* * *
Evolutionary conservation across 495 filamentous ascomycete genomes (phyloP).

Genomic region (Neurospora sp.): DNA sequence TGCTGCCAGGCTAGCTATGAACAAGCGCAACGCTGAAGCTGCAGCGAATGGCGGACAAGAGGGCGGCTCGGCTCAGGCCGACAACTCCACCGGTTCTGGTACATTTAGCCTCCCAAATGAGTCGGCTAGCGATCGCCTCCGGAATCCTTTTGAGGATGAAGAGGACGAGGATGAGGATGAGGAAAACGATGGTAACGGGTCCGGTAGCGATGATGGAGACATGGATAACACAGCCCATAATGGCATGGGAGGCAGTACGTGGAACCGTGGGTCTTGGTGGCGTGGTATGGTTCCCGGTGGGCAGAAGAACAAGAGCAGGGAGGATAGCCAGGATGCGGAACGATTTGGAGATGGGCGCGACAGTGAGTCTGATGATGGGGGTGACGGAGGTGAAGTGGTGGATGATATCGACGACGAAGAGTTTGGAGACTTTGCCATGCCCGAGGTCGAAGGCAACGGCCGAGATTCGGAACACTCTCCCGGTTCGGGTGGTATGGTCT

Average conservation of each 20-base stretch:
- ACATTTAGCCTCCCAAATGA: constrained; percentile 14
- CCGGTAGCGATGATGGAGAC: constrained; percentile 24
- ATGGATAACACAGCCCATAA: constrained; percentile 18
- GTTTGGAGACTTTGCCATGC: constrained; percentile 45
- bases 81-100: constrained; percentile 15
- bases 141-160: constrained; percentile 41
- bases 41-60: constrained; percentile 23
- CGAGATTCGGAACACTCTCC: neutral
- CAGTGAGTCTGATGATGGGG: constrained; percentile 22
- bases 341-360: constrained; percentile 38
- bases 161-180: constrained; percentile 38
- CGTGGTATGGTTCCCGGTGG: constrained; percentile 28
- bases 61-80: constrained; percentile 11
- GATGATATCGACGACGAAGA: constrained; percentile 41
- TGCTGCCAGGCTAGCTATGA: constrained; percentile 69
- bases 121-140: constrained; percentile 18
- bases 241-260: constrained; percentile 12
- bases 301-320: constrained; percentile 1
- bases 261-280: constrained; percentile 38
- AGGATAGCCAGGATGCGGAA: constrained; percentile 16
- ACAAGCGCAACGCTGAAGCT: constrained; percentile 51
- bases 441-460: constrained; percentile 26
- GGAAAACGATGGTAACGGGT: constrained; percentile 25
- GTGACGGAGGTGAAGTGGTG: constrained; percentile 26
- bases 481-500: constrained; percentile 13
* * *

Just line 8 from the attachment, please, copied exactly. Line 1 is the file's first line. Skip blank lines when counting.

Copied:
- bases 81-100: constrained; percentile 15